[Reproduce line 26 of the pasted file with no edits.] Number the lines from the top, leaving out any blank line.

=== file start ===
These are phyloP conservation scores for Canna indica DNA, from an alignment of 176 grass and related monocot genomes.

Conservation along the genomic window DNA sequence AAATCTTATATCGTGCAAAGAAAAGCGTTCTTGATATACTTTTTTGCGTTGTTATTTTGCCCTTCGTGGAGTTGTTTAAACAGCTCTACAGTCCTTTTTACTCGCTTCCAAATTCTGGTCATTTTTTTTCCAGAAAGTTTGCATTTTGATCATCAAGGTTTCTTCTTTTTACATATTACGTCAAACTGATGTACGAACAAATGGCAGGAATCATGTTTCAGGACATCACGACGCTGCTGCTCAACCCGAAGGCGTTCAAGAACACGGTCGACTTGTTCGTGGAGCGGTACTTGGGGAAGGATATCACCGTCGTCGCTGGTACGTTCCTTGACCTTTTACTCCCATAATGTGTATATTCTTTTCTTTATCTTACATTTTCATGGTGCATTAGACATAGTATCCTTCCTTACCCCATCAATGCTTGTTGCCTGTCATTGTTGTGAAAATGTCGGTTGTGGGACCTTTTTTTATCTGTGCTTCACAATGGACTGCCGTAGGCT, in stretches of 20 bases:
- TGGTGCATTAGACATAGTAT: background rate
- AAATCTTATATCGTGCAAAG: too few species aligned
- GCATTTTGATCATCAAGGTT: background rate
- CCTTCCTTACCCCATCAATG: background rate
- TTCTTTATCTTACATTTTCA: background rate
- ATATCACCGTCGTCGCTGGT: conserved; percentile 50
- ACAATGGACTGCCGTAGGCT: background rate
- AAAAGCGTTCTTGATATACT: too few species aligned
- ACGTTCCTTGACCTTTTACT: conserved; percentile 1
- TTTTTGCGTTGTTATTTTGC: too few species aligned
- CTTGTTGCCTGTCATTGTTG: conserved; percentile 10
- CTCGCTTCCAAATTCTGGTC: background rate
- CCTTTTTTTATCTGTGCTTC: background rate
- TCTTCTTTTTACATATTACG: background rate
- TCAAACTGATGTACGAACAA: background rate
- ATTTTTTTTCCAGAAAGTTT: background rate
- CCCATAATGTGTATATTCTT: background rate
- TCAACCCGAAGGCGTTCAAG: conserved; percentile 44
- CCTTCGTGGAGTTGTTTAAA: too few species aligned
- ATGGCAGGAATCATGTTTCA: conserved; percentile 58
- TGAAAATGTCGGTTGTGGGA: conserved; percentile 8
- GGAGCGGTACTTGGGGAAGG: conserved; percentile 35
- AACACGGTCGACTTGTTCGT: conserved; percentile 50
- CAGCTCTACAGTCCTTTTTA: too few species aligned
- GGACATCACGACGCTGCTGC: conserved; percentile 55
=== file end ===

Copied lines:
- CAGCTCTACAGTCCTTTTTA: too few species aligned